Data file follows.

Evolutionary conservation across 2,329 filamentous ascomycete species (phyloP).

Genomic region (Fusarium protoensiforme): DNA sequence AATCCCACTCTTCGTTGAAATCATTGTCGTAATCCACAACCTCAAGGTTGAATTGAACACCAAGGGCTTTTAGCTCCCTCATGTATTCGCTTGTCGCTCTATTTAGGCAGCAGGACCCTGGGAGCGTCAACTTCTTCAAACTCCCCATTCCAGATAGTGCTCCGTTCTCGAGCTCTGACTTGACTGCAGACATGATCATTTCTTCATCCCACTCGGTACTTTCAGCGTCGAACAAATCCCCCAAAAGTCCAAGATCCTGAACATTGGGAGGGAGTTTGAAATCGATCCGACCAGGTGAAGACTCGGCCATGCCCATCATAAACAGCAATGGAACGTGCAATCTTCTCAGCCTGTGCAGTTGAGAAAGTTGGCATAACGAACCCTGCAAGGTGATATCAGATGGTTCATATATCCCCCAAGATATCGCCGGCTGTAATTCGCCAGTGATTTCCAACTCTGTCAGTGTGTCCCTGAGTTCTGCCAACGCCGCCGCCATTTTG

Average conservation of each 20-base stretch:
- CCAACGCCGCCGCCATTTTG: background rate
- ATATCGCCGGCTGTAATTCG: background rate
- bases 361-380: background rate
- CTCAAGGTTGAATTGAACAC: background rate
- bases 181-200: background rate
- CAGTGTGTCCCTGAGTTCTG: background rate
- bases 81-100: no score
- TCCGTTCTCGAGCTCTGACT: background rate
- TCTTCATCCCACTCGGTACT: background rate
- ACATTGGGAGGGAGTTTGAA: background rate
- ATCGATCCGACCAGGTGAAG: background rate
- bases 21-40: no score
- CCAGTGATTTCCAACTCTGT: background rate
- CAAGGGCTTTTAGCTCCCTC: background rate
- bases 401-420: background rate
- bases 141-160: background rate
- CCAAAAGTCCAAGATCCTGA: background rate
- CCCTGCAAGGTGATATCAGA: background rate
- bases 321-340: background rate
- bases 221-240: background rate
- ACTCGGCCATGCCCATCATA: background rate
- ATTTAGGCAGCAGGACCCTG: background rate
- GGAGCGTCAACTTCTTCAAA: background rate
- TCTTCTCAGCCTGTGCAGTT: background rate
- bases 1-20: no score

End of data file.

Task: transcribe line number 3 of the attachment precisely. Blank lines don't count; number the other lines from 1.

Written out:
Average conservation of each 20-base stretch: